NYC’s Park Avenue Medians Are Getting a Face-Lift
With JPMorgan and Grand Central Station set to temporarily tear up the avenue’s malls, local officials are seizing the opportunity to renovate.
February 7, 2022
A long-ignored strip of planted medians on an iconic Manhattan avenue is set to undergo a major renovation that could last decades.
New York City’s Department of Transportation plans to hire a landscape architect to reinvent the malls that divide Park Avenue along the 11 blocks from Grand Central to East 57th Street. Councilmember Keith Powers, who represents the area, says he expects the request for proposals to be sent out in the coming months. The renovations will proceed in stages and likely won’t be completed for at least 20 years.
The changes will also leave less room for vehicles. NYCDOT hopes to more than double the width of the malls in some spots by cutting out two lanes of traffic, leaving two running in each direction. In the end, the malls could expand to as much as 110,000 square feet from their current 50,000 square feet.
With a yet-to-be-determined budget provided by a public improvement fund, the exact design will depend on the future architect. But benches, walking and biking paths, and mall-to-mall crosswalks are all in the cards, says Ed Pincar, the Manhattan Borough Commissioner for NYCDOT, who calls it a “once in a century” infrastructure project.
For decades, rotating plantings of tulips, begonias and mums have made the malls pretty to look at, but inaccessible to pedestrians. Curbs are crumbling in some areas: Unlike other green spaces in the city, the Park Avenue malls haven’t been renovated since before the late 1920s, when they were narrowed drastically to accommodate more cars. In terms of the square footage of open space per office worker, the area ranks dead last behind Times Square, Bryant Park and Hudson Yards — an issue that has become more apparent as workers return to the city.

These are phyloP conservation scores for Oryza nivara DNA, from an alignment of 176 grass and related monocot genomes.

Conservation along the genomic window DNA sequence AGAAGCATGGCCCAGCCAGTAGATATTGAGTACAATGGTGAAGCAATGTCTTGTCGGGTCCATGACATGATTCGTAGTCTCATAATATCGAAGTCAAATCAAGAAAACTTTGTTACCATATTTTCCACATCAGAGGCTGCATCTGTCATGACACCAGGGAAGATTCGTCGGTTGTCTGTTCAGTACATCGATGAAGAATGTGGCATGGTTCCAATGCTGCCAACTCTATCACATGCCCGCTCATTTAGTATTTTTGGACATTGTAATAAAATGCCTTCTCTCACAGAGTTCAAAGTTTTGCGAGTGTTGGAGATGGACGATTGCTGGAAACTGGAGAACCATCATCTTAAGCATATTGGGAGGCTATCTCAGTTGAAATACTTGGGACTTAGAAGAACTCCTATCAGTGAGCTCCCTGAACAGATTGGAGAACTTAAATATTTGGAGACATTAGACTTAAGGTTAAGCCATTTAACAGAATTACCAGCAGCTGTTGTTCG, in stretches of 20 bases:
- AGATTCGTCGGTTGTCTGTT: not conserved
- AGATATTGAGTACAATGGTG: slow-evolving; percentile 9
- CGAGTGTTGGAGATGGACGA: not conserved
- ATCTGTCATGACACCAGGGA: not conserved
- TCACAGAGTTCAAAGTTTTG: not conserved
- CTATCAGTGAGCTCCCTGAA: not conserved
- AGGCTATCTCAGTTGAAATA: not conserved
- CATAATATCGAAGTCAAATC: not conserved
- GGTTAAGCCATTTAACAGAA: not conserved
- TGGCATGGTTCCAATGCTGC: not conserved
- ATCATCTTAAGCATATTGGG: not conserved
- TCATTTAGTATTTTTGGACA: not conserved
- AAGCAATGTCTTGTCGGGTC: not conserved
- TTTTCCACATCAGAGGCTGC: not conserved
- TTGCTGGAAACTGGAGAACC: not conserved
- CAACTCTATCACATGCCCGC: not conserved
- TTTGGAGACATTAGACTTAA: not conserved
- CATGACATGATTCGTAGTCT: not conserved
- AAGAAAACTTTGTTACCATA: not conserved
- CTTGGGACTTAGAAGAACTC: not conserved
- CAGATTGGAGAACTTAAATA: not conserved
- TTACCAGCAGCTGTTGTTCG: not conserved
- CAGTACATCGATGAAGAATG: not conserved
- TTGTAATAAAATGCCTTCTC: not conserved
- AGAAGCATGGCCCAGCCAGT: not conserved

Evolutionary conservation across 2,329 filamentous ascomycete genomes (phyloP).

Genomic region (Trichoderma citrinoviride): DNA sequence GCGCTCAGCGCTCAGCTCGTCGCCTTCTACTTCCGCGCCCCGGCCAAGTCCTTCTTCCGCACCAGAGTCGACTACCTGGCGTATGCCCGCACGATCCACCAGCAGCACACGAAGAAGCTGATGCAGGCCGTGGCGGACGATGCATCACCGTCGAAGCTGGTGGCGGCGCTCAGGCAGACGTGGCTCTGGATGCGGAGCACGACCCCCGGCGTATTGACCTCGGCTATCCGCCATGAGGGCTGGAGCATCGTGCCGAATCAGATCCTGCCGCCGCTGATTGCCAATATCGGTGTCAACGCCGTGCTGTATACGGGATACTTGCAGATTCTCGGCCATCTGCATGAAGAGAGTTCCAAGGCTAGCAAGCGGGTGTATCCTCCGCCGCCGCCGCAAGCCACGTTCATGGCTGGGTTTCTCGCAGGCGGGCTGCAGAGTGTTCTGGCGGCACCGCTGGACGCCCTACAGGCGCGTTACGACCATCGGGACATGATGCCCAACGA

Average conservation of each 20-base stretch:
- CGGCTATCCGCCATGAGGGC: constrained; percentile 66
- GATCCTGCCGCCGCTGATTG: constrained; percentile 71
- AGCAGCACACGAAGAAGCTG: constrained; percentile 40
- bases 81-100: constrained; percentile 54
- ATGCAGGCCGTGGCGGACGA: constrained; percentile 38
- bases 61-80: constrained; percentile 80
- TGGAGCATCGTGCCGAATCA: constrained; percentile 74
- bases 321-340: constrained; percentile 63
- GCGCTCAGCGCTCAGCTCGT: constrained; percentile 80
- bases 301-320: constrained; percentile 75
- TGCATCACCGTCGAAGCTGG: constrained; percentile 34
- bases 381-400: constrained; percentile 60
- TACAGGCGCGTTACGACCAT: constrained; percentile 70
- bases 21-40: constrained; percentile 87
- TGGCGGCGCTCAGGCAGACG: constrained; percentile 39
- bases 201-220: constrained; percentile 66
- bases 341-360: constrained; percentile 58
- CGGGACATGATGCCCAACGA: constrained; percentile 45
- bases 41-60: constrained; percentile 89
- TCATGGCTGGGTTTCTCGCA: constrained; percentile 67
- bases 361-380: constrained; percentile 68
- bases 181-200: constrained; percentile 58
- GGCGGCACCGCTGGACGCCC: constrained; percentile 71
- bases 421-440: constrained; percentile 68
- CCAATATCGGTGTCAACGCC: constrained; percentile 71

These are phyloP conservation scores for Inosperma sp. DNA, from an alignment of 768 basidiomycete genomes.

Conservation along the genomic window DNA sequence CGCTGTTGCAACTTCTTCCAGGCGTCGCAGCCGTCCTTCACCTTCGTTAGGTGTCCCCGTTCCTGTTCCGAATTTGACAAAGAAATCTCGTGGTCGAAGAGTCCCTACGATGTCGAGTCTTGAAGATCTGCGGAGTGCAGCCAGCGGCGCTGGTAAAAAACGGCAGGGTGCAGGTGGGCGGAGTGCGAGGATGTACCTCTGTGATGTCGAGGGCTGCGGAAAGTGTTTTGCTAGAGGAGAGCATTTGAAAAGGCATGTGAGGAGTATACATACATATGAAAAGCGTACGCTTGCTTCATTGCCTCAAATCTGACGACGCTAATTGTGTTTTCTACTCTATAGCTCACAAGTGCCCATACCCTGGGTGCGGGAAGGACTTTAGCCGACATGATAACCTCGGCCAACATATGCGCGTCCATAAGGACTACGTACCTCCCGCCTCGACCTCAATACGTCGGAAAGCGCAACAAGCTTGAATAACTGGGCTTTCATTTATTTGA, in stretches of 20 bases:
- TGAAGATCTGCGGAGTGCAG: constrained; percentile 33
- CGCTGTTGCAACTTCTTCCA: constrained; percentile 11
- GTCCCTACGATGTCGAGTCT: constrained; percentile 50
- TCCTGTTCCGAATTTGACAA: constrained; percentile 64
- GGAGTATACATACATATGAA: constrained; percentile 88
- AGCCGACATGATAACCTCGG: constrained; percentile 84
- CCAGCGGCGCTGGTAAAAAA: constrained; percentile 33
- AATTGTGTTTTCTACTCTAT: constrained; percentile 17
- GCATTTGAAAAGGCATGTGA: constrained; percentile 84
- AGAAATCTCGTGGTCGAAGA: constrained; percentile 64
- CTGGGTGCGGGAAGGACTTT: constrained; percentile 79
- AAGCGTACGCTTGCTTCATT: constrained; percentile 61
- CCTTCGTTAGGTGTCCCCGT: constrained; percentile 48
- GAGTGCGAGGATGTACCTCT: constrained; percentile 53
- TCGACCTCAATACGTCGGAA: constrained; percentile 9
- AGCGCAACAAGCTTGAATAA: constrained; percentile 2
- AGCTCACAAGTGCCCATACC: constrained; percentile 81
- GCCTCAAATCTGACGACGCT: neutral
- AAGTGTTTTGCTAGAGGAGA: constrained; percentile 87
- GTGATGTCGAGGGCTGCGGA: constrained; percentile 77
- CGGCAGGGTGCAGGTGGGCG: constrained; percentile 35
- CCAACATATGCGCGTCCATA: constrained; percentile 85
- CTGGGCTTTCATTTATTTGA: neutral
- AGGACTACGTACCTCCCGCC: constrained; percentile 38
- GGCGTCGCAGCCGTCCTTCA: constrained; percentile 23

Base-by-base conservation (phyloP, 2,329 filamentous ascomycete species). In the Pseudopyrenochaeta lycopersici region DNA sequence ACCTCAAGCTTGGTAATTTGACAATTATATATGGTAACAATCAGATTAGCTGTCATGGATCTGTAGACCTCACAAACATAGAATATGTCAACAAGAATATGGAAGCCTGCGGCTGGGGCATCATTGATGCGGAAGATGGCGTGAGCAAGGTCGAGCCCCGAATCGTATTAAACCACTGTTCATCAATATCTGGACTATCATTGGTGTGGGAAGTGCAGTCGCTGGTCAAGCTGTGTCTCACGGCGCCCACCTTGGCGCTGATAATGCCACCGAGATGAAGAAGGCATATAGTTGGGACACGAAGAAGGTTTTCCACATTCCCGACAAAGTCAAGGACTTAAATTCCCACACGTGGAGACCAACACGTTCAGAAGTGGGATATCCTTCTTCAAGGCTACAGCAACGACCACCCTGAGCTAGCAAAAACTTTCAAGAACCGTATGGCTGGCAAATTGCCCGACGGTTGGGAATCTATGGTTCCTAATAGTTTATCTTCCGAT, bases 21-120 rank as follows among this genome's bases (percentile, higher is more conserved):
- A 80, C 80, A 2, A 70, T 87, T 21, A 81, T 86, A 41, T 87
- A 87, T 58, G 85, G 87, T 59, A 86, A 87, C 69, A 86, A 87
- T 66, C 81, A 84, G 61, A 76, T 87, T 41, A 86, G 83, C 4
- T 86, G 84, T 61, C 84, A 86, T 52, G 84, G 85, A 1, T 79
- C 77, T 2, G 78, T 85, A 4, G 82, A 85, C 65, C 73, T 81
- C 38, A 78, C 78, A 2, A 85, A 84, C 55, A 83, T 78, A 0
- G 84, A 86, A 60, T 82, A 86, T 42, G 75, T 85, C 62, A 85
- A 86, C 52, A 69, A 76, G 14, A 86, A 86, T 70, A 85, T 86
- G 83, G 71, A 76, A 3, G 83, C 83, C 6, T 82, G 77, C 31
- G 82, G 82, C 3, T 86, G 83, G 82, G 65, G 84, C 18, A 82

With the Long Island Railroad set to be redirected from Penn Station to Grand Central in December, the area will likely receive more foot traffic in the coming decade, making new pedestrian space all the more important, Powers says.
“We know Park Avenue is a hub for employment,” he says. “It’s a hub for people visiting the city. And it’s a transportation hub for the whole region.”
The impetus for the project goes beyond the malls themselves. JPMorgan Chase & Co.’s lofty new headquarters at 270 Park Avenue will require pulling up one mall between 47th and 48th Streets. The 2.5-million square foot project will house 12,000 to 14,000 of the bank’s employees.
Starting on the same block and extending to 57th Street, Grand Central plans to update its train shed — essentially an underground rail yard — located directly under Park Avenue. The shed renovation could take decades, and will at some point interfere with every mall in the 11-block expanse. NYCDOT plans to start the landscape redesign with the mall in front of JPMorgan, since it will be the first to be removed.
Most New Yorkers don’t realize Park Avenue is “essentially a bridge structure,” says Pincar. As a result of that, the final design team for the medians will have to coordinate closely with engineers. Pincar expects that congestion pricing — a plan to charge drivers to go through Manhattan’s central business district that the agency is currently studying — will mitigate potential traffic delays created by the project.
The rezoning of East Midtown in 2017 included the creation of a public realm improvement fund generated by fees from private development projects, such as those collected from air rights. (JPMorgan, for instance, has contributed at least $40 million from the construction of its new headquarters, according to Pincar.) Park Avenue is among several spaces that will benefit from that pot.